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Finalizing $500-$600 Gaming Build, First time builder

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November 14, 2011 9:23:26 AM

Hello, this is my first time building a computer, which I am very excited for. I've done lots of research and asked many questions here and around the web. I think I have a basic understanding of components, pricing, assembly, etc. I've asked a few questions in this forum before, but now I'm asking for advice on the build as a whole. Here's the info:

Approximate Purchase Date: First few weeks of December

Budget Range: $500 - $600 USD

System Usage from Most to Least Important: Gaming, College-level programming, Web Browsing, Movies

Parts Not Required: Monitor, Mouse, Keyboard, Headset

Preferred Website(s) for Parts: Newegg, Amazon

Country: USA (West Coast)

Parts Preferences: AMD CPU

Overclocking: No

SLI or Crossfire: No

Monitor Resolution: 1920x1080

Additional Comments: Basically, I would like to be able to play BF3 and other games on high, possibly ultrahigh graphics. Also, I would not be against going over budget by $20-$30.

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Part list permalink / Part price breakdown by merchant

CPU: AMD Phenom II X4 955 Black 3.2GHz Quad-Core Processor ($109.99 @ CompUSA)
- I chose this CPU for its price and performance. I read an article here on Tom's HW that it's the best bang/buck at its price range for gaming computers.

Motherboard: ASRock M3A770DE ATX AM3 Motherboard ($62.99 @ SuperBiiz)
- I was deadset on this mobo because it was cheap, and only had 2 RAM slots, then I realized that it was a microATX board and that it probably wouldn't be sufficient for gaming. I went the listed mobo instead.

Memory: G.Skill 4GB (2 x 2GB) DDR3-1333 Memory ($26.99 @ Newegg)
- Looks cool, thought it would look nice on the mobo. Also, I went for 1333 instead of 1600 because I told that the recommended speed on RAM an AMD processor or mobo was at 1333.

Hard Drive: Seagate Barracuda 500GB 3.5" 7200RPM Internal Hard Drive ($42.84 @ NCIX US)
- Ugh, I picked a great time to build a new computer. I think I'm going to check electronic stores first to see if I can find a good $50 HDD before purchasing one online.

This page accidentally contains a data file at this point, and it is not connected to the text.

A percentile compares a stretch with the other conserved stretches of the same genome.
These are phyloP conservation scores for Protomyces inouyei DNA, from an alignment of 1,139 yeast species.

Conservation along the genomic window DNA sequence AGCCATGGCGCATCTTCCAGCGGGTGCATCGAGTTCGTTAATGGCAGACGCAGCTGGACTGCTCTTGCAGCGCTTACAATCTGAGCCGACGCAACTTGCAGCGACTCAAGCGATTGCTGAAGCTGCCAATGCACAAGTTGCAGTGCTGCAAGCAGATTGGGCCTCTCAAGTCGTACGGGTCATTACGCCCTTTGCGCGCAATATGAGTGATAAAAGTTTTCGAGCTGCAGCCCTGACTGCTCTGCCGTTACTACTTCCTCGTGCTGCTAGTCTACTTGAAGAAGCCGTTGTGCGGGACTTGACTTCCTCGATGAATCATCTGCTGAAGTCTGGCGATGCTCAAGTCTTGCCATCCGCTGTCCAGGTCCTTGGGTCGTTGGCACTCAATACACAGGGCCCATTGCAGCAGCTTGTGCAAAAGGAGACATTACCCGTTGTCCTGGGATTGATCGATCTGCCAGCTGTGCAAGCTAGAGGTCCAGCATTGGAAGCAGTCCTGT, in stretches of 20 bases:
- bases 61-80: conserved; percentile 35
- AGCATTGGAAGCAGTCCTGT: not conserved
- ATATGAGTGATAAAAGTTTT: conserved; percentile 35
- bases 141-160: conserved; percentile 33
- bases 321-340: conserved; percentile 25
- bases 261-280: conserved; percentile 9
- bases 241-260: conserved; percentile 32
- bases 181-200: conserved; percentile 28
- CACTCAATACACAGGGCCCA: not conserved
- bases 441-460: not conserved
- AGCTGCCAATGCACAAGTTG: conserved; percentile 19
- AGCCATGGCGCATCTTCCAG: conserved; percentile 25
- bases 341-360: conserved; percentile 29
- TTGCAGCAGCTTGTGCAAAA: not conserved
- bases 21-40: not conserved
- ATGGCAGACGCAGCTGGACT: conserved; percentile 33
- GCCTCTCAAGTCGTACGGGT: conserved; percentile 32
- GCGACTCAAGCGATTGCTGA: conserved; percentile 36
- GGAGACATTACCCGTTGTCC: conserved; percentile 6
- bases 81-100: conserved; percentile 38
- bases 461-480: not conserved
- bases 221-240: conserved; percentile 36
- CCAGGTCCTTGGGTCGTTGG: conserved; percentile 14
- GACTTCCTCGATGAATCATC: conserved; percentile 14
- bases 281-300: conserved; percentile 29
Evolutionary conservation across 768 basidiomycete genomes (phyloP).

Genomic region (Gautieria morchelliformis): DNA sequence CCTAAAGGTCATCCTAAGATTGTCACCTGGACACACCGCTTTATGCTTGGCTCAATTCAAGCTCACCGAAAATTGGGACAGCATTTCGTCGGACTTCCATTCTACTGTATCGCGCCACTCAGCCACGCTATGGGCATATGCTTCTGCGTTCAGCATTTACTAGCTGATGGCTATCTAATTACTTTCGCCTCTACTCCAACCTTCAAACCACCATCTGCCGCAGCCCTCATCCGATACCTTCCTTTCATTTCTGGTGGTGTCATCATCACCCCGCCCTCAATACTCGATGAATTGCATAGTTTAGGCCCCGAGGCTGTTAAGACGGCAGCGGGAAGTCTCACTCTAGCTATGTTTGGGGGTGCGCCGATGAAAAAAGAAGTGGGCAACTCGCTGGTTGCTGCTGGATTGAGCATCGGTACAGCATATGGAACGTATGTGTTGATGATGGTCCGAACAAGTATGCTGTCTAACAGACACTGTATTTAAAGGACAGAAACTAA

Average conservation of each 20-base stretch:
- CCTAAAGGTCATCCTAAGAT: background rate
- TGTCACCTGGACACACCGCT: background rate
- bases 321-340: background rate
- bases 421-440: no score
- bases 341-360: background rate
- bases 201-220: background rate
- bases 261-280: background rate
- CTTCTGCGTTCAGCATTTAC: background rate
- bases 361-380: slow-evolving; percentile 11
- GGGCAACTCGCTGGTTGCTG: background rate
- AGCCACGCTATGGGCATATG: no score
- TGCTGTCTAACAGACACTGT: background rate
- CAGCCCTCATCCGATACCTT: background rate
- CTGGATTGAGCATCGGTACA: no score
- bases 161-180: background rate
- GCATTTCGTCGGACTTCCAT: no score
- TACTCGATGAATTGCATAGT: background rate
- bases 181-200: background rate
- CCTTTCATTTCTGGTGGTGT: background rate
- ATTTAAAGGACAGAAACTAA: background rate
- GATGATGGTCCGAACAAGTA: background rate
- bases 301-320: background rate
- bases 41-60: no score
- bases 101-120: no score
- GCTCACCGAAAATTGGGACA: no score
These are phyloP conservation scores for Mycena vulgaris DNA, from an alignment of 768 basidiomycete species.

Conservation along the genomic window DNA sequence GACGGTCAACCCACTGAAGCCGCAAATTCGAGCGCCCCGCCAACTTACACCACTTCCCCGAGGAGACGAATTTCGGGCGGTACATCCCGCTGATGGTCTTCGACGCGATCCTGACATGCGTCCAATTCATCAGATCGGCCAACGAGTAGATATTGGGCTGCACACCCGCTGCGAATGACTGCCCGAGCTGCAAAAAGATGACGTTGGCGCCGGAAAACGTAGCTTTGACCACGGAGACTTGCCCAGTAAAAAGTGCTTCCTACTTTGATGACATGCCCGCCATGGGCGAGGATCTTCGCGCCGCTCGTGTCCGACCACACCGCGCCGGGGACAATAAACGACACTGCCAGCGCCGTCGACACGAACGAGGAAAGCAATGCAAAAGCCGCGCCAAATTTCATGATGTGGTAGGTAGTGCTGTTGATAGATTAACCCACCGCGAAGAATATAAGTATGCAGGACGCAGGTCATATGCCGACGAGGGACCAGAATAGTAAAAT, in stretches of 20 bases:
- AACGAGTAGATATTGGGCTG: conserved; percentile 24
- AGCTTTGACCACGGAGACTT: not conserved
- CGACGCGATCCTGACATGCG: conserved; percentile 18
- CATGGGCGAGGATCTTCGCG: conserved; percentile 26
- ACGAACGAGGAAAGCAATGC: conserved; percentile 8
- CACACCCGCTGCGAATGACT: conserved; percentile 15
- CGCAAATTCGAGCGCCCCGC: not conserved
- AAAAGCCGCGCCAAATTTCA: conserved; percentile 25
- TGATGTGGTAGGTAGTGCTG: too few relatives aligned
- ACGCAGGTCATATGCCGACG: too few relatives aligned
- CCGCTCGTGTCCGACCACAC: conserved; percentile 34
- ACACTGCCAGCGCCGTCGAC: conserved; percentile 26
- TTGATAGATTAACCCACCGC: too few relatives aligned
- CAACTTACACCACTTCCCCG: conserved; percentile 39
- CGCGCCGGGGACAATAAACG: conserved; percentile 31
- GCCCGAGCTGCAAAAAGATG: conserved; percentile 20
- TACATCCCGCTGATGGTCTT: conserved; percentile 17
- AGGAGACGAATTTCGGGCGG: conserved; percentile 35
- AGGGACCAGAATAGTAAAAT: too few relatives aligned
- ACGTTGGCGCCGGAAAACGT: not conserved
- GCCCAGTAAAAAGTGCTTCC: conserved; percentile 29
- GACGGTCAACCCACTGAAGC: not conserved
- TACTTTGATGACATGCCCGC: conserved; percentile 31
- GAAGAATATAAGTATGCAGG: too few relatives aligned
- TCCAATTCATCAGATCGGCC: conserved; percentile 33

Video Card: Gigabyte Radeon HD 6950 1GB Video Card ($244.99 @ Amazon)
- I am dead set on this card. If there are reasons why I shouldn't go for a 6950, let me know. I will try to refute your argument as much as possible :fou: 
Haha, all jokes aside, I chose this card because it's also recommended by Tom's, which I saw the article for. I think it looks like a great card as well. It had 3 fans for cooling, lots of airflow. I do realize that it's 11 inches long, for which I chose a proper case.

Case: Cooler Master HAF 912 ATX Mid Tower Case ($49.99 @ Microcenter)
- Mainly chose this case because it can fit that 11" GPU, it has a removable HDD cage which was meant to be removed to house longer GPU's. It has great airflow, and looks beast as well. Also, the PSU is bottom mounted.

Power Supply: OCZ 600W ATX12V / EPS12V Power Supply ($44.99 @ NCIX US)
- I had to ask about PSU's and such, in which this forum had assisted me (thanks again to those who did). I'm almost positive this PSU should be good enough. I may actually misunderstand PSU's completely, so feel free to to say it's not enough

Optical Drive: Sony AD-7260S-0B DVD/CD Writer ($19.99 @ CompUSA)
- I didn't look into OD's too much. If there's a recommended $20 OD, let me know :) 

Total: $602.77

Best solution

November 14, 2011 1:47:45 PM
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The nice thing about AMD is that they allow multiple generations of CPUs for one motherboard. However you are limiting yourself with a 770. I'd go with an AM3+ board.
November 14, 2011 6:25:01 PM

crewton said:
The nice thing about AMD is that they allow multiple generations of CPUs for one motherboard. However you are limiting yourself with a 770. I'd go with an AM3+ board.